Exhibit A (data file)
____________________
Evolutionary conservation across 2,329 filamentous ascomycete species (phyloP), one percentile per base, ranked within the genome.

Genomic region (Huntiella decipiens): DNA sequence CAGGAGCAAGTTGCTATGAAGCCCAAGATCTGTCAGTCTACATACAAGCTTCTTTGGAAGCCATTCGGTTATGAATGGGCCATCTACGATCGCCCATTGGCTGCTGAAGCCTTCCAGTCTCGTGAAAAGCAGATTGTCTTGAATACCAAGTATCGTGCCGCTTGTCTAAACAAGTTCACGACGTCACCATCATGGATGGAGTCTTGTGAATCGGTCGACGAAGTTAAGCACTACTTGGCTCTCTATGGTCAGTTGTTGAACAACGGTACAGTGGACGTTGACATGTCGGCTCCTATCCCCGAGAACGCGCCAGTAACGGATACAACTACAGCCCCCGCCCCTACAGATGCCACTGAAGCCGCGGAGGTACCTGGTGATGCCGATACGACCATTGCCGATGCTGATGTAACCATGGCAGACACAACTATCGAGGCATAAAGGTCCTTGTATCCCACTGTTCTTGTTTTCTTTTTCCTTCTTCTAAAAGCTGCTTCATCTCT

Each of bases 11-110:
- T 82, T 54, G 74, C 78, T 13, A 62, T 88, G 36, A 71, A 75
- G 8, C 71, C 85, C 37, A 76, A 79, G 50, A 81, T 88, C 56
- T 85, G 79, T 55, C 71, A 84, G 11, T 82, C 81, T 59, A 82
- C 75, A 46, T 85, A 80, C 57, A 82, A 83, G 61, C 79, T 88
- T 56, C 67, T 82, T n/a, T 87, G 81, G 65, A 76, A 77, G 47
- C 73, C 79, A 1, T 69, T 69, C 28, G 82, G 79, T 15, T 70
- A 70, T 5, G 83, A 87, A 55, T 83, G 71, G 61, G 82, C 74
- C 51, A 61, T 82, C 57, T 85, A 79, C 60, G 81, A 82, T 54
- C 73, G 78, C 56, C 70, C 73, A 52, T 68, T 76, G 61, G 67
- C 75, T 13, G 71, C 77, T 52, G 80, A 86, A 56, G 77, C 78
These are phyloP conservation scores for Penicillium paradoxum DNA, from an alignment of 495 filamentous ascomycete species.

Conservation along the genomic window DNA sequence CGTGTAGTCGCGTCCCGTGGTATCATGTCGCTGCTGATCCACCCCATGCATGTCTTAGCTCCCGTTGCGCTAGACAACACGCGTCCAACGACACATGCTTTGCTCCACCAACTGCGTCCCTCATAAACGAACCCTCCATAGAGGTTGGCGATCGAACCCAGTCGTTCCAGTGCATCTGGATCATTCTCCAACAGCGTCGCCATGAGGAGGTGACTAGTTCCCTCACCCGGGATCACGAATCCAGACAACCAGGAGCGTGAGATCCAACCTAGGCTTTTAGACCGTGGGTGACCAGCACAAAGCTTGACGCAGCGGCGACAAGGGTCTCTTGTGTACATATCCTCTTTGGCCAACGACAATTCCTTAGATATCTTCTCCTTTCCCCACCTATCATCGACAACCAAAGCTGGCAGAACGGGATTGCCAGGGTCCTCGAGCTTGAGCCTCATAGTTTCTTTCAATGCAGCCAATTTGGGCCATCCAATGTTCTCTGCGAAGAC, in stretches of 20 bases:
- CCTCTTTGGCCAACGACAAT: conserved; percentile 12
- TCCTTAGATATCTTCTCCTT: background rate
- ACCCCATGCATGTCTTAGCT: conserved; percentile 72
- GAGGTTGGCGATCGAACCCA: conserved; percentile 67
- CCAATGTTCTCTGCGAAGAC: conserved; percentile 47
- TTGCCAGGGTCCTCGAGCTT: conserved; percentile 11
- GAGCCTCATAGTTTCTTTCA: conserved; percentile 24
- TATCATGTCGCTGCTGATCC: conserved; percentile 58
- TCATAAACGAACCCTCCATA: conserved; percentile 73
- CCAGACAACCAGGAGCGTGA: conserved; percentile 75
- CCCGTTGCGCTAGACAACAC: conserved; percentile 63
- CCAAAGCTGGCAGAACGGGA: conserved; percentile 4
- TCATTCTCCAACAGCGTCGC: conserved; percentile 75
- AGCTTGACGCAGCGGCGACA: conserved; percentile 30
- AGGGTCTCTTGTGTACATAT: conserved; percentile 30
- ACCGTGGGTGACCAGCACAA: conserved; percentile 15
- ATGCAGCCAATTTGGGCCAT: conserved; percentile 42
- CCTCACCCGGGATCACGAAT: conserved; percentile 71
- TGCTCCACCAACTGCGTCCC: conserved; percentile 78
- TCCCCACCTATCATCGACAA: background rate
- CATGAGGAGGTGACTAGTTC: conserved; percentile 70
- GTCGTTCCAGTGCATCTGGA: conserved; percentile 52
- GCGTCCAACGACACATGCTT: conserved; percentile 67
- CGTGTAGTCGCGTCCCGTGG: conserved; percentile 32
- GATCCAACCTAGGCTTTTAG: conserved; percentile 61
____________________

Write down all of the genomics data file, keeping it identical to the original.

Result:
Evolutionary conservation across 2,329 filamentous ascomycete species (phyloP), one percentile per base, ranked within the genome.

Genomic region (Huntiella decipiens): DNA sequence CAGGAGCAAGTTGCTATGAAGCCCAAGATCTGTCAGTCTACATACAAGCTTCTTTGGAAGCCATTCGGTTATGAATGGGCCATCTACGATCGCCCATTGGCTGCTGAAGCCTTCCAGTCTCGTGAAAAGCAGATTGTCTTGAATACCAAGTATCGTGCCGCTTGTCTAAACAAGTTCACGACGTCACCATCATGGATGGAGTCTTGTGAATCGGTCGACGAAGTTAAGCACTACTTGGCTCTCTATGGTCAGTTGTTGAACAACGGTACAGTGGACGTTGACATGTCGGCTCCTATCCCCGAGAACGCGCCAGTAACGGATACAACTACAGCCCCCGCCCCTACAGATGCCACTGAAGCCGCGGAGGTACCTGGTGATGCCGATACGACCATTGCCGATGCTGATGTAACCATGGCAGACACAACTATCGAGGCATAAAGGTCCTTGTATCCCACTGTTCTTGTTTTCTTTTTCCTTCTTCTAAAAGCTGCTTCATCTCT

Each of bases 11-110:
- T 82, T 54, G 74, C 78, T 13, A 62, T 88, G 36, A 71, A 75
- G 8, C 71, C 85, C 37, A 76, A 79, G 50, A 81, T 88, C 56
- T 85, G 79, T 55, C 71, A 84, G 11, T 82, C 81, T 59, A 82
- C 75, A 46, T 85, A 80, C 57, A 82, A 83, G 61, C 79, T 88
- T 56, C 67, T 82, T n/a, T 87, G 81, G 65, A 76, A 77, G 47
- C 73, C 79, A 1, T 69, T 69, C 28, G 82, G 79, T 15, T 70
- A 70, T 5, G 83, A 87, A 55, T 83, G 71, G 61, G 82, C 74
- C 51, A 61, T 82, C 57, T 85, A 79, C 60, G 81, A 82, T 54
- C 73, G 78, C 56, C 70, C 73, A 52, T 68, T 76, G 61, G 67
- C 75, T 13, G 71, C 77, T 52, G 80, A 86, A 56, G 77, C 78
These are phyloP conservation scores for Penicillium paradoxum DNA, from an alignment of 495 filamentous ascomycete species.

Conservation along the genomic window DNA sequence CGTGTAGTCGCGTCCCGTGGTATCATGTCGCTGCTGATCCACCCCATGCATGTCTTAGCTCCCGTTGCGCTAGACAACACGCGTCCAACGACACATGCTTTGCTCCACCAACTGCGTCCCTCATAAACGAACCCTCCATAGAGGTTGGCGATCGAACCCAGTCGTTCCAGTGCATCTGGATCATTCTCCAACAGCGTCGCCATGAGGAGGTGACTAGTTCCCTCACCCGGGATCACGAATCCAGACAACCAGGAGCGTGAGATCCAACCTAGGCTTTTAGACCGTGGGTGACCAGCACAAAGCTTGACGCAGCGGCGACAAGGGTCTCTTGTGTACATATCCTCTTTGGCCAACGACAATTCCTTAGATATCTTCTCCTTTCCCCACCTATCATCGACAACCAAAGCTGGCAGAACGGGATTGCCAGGGTCCTCGAGCTTGAGCCTCATAGTTTCTTTCAATGCAGCCAATTTGGGCCATCCAATGTTCTCTGCGAAGAC, in stretches of 20 bases:
- CCTCTTTGGCCAACGACAAT: conserved; percentile 12
- TCCTTAGATATCTTCTCCTT: background rate
- ACCCCATGCATGTCTTAGCT: conserved; percentile 72
- GAGGTTGGCGATCGAACCCA: conserved; percentile 67
- CCAATGTTCTCTGCGAAGAC: conserved; percentile 47
- TTGCCAGGGTCCTCGAGCTT: conserved; percentile 11
- GAGCCTCATAGTTTCTTTCA: conserved; percentile 24
- TATCATGTCGCTGCTGATCC: conserved; percentile 58
- TCATAAACGAACCCTCCATA: conserved; percentile 73
- CCAGACAACCAGGAGCGTGA: conserved; percentile 75
- CCCGTTGCGCTAGACAACAC: conserved; percentile 63
- CCAAAGCTGGCAGAACGGGA: conserved; percentile 4
- TCATTCTCCAACAGCGTCGC: conserved; percentile 75
- AGCTTGACGCAGCGGCGACA: conserved; percentile 30
- AGGGTCTCTTGTGTACATAT: conserved; percentile 30
- ACCGTGGGTGACCAGCACAA: conserved; percentile 15
- ATGCAGCCAATTTGGGCCAT: conserved; percentile 42
- CCTCACCCGGGATCACGAAT: conserved; percentile 71
- TGCTCCACCAACTGCGTCCC: conserved; percentile 78
- TCCCCACCTATCATCGACAA: background rate
- CATGAGGAGGTGACTAGTTC: conserved; percentile 70
- GTCGTTCCAGTGCATCTGGA: conserved; percentile 52
- GCGTCCAACGACACATGCTT: conserved; percentile 67
- CGTGTAGTCGCGTCCCGTGG: conserved; percentile 32
- GATCCAACCTAGGCTTTTAG: conserved; percentile 61